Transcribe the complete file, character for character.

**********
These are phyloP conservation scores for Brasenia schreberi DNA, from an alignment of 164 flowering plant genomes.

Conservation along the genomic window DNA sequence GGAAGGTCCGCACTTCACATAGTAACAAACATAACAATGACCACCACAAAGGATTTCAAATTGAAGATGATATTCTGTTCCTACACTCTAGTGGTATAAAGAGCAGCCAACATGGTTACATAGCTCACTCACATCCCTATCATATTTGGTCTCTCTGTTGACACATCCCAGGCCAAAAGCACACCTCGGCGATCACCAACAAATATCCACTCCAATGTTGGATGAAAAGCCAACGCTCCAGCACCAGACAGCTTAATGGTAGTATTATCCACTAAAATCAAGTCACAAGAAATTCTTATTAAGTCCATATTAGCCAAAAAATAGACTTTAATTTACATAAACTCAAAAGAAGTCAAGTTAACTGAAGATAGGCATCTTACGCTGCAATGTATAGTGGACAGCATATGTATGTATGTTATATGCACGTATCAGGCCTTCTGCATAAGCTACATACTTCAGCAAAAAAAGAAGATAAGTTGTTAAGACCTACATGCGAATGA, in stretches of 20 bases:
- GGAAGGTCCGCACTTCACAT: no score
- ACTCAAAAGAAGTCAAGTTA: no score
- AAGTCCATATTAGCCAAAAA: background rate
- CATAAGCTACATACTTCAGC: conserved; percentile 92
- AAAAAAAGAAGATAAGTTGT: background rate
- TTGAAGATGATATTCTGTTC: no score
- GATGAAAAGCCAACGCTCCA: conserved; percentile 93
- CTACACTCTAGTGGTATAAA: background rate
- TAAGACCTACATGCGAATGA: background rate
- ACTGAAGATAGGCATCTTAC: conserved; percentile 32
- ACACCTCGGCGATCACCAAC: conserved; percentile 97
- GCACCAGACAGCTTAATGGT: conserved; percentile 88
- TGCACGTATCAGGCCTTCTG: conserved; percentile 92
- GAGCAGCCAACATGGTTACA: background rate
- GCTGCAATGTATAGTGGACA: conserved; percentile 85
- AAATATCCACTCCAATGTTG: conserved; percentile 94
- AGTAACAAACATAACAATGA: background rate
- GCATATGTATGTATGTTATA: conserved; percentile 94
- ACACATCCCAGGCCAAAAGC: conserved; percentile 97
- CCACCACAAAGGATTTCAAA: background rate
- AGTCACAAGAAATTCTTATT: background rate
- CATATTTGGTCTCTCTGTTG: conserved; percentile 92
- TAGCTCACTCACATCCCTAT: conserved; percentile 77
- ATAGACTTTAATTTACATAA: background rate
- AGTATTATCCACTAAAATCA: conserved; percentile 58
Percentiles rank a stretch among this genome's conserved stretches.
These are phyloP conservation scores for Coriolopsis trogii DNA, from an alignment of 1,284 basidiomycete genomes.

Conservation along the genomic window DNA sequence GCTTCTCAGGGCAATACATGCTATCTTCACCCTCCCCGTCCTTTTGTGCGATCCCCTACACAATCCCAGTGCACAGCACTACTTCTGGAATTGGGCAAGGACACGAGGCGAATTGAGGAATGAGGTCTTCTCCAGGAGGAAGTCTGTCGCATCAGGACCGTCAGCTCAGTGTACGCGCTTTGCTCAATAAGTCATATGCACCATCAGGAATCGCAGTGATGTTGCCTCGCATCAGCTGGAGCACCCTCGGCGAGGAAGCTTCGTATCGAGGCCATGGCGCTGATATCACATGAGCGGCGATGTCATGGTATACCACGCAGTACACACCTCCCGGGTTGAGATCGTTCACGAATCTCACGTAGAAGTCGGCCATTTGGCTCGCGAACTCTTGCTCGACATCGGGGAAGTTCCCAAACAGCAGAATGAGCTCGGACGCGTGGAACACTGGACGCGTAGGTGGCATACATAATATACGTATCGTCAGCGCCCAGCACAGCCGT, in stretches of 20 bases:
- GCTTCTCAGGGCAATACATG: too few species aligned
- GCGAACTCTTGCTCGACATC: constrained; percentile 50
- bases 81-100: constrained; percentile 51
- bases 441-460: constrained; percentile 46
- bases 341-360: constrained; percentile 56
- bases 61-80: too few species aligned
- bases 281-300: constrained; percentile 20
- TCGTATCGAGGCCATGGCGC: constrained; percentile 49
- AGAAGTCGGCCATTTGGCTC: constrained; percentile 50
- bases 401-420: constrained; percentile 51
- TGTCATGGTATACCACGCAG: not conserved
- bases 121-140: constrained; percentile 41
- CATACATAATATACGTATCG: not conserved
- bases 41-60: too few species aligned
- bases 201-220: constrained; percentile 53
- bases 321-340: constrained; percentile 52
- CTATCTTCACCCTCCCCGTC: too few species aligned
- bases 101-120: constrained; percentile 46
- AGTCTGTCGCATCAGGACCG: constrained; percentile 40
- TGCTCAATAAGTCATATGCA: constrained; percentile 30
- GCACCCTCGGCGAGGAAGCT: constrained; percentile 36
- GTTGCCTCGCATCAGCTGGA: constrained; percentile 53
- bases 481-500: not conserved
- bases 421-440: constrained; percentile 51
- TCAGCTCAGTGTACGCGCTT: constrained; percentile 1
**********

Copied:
These are phyloP conservation scores for Brasenia schreberi DNA, from an alignment of 164 flowering plant genomes.

Conservation along the genomic window DNA sequence GGAAGGTCCGCACTTCACATAGTAACAAACATAACAATGACCACCACAAAGGATTTCAAATTGAAGATGATATTCTGTTCCTACACTCTAGTGGTATAAAGAGCAGCCAACATGGTTACATAGCTCACTCACATCCCTATCATATTTGGTCTCTCTGTTGACACATCCCAGGCCAAAAGCACACCTCGGCGATCACCAACAAATATCCACTCCAATGTTGGATGAAAAGCCAACGCTCCAGCACCAGACAGCTTAATGGTAGTATTATCCACTAAAATCAAGTCACAAGAAATTCTTATTAAGTCCATATTAGCCAAAAAATAGACTTTAATTTACATAAACTCAAAAGAAGTCAAGTTAACTGAAGATAGGCATCTTACGCTGCAATGTATAGTGGACAGCATATGTATGTATGTTATATGCACGTATCAGGCCTTCTGCATAAGCTACATACTTCAGCAAAAAAAGAAGATAAGTTGTTAAGACCTACATGCGAATGA, in stretches of 20 bases:
- GGAAGGTCCGCACTTCACAT: no score
- ACTCAAAAGAAGTCAAGTTA: no score
- AAGTCCATATTAGCCAAAAA: background rate
- CATAAGCTACATACTTCAGC: conserved; percentile 92
- AAAAAAAGAAGATAAGTTGT: background rate
- TTGAAGATGATATTCTGTTC: no score
- GATGAAAAGCCAACGCTCCA: conserved; percentile 93
- CTACACTCTAGTGGTATAAA: background rate
- TAAGACCTACATGCGAATGA: background rate
- ACTGAAGATAGGCATCTTAC: conserved; percentile 32
- ACACCTCGGCGATCACCAAC: conserved; percentile 97
- GCACCAGACAGCTTAATGGT: conserved; percentile 88
- TGCACGTATCAGGCCTTCTG: conserved; percentile 92
- GAGCAGCCAACATGGTTACA: background rate
- GCTGCAATGTATAGTGGACA: conserved; percentile 85
- AAATATCCACTCCAATGTTG: conserved; percentile 94
- AGTAACAAACATAACAATGA: background rate
- GCATATGTATGTATGTTATA: conserved; percentile 94
- ACACATCCCAGGCCAAAAGC: conserved; percentile 97
- CCACCACAAAGGATTTCAAA: background rate
- AGTCACAAGAAATTCTTATT: background rate
- CATATTTGGTCTCTCTGTTG: conserved; percentile 92
- TAGCTCACTCACATCCCTAT: conserved; percentile 77
- ATAGACTTTAATTTACATAA: background rate
- AGTATTATCCACTAAAATCA: conserved; percentile 58
Percentiles rank a stretch among this genome's conserved stretches.
These are phyloP conservation scores for Coriolopsis trogii DNA, from an alignment of 1,284 basidiomycete genomes.

Conservation along the genomic window DNA sequence GCTTCTCAGGGCAATACATGCTATCTTCACCCTCCCCGTCCTTTTGTGCGATCCCCTACACAATCCCAGTGCACAGCACTACTTCTGGAATTGGGCAAGGACACGAGGCGAATTGAGGAATGAGGTCTTCTCCAGGAGGAAGTCTGTCGCATCAGGACCGTCAGCTCAGTGTACGCGCTTTGCTCAATAAGTCATATGCACCATCAGGAATCGCAGTGATGTTGCCTCGCATCAGCTGGAGCACCCTCGGCGAGGAAGCTTCGTATCGAGGCCATGGCGCTGATATCACATGAGCGGCGATGTCATGGTATACCACGCAGTACACACCTCCCGGGTTGAGATCGTTCACGAATCTCACGTAGAAGTCGGCCATTTGGCTCGCGAACTCTTGCTCGACATCGGGGAAGTTCCCAAACAGCAGAATGAGCTCGGACGCGTGGAACACTGGACGCGTAGGTGGCATACATAATATACGTATCGTCAGCGCCCAGCACAGCCGT, in stretches of 20 bases:
- GCTTCTCAGGGCAATACATG: too few species aligned
- GCGAACTCTTGCTCGACATC: constrained; percentile 50
- bases 81-100: constrained; percentile 51
- bases 441-460: constrained; percentile 46
- bases 341-360: constrained; percentile 56
- bases 61-80: too few species aligned
- bases 281-300: constrained; percentile 20
- TCGTATCGAGGCCATGGCGC: constrained; percentile 49
- AGAAGTCGGCCATTTGGCTC: constrained; percentile 50
- bases 401-420: constrained; percentile 51
- TGTCATGGTATACCACGCAG: not conserved
- bases 121-140: constrained; percentile 41
- CATACATAATATACGTATCG: not conserved
- bases 41-60: too few species aligned
- bases 201-220: constrained; percentile 53
- bases 321-340: constrained; percentile 52
- CTATCTTCACCCTCCCCGTC: too few species aligned
- bases 101-120: constrained; percentile 46
- AGTCTGTCGCATCAGGACCG: constrained; percentile 40
- TGCTCAATAAGTCATATGCA: constrained; percentile 30
- GCACCCTCGGCGAGGAAGCT: constrained; percentile 36
- GTTGCCTCGCATCAGCTGGA: constrained; percentile 53
- bases 481-500: not conserved
- bases 421-440: constrained; percentile 51
- TCAGCTCAGTGTACGCGCTT: constrained; percentile 1